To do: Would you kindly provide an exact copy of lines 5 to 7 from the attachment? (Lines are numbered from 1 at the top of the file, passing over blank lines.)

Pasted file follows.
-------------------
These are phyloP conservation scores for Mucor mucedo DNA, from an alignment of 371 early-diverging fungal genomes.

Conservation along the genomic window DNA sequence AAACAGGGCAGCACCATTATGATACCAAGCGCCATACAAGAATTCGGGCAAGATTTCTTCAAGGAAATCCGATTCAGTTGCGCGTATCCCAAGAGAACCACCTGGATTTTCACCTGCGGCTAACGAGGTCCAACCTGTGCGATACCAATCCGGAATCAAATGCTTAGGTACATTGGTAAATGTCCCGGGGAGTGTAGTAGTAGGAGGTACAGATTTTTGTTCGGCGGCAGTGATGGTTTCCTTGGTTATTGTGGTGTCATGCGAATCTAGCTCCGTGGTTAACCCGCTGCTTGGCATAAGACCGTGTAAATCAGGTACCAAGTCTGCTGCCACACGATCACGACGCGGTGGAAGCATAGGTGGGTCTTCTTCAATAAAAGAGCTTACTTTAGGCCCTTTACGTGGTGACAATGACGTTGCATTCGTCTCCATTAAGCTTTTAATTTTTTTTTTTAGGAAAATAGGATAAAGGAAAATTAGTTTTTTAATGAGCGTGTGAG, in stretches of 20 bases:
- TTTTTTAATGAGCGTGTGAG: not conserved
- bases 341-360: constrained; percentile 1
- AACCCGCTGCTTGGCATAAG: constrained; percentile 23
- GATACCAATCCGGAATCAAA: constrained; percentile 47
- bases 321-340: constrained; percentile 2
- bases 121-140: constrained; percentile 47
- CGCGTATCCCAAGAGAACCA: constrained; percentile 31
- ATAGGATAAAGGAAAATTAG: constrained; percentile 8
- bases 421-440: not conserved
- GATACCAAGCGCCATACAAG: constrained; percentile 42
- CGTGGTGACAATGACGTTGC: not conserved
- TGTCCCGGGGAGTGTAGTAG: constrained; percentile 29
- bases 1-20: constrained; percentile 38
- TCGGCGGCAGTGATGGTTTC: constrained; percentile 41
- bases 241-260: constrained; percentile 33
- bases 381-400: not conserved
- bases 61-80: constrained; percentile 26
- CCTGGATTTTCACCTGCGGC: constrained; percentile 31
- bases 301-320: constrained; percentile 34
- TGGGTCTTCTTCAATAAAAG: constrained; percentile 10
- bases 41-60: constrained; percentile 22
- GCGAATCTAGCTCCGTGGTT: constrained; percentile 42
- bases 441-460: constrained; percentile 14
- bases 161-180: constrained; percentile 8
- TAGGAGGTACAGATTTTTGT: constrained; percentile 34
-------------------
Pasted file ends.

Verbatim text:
- AACCCGCTGCTTGGCATAAG: constrained; percentile 23
- GATACCAATCCGGAATCAAA: constrained; percentile 47
- bases 321-340: constrained; percentile 2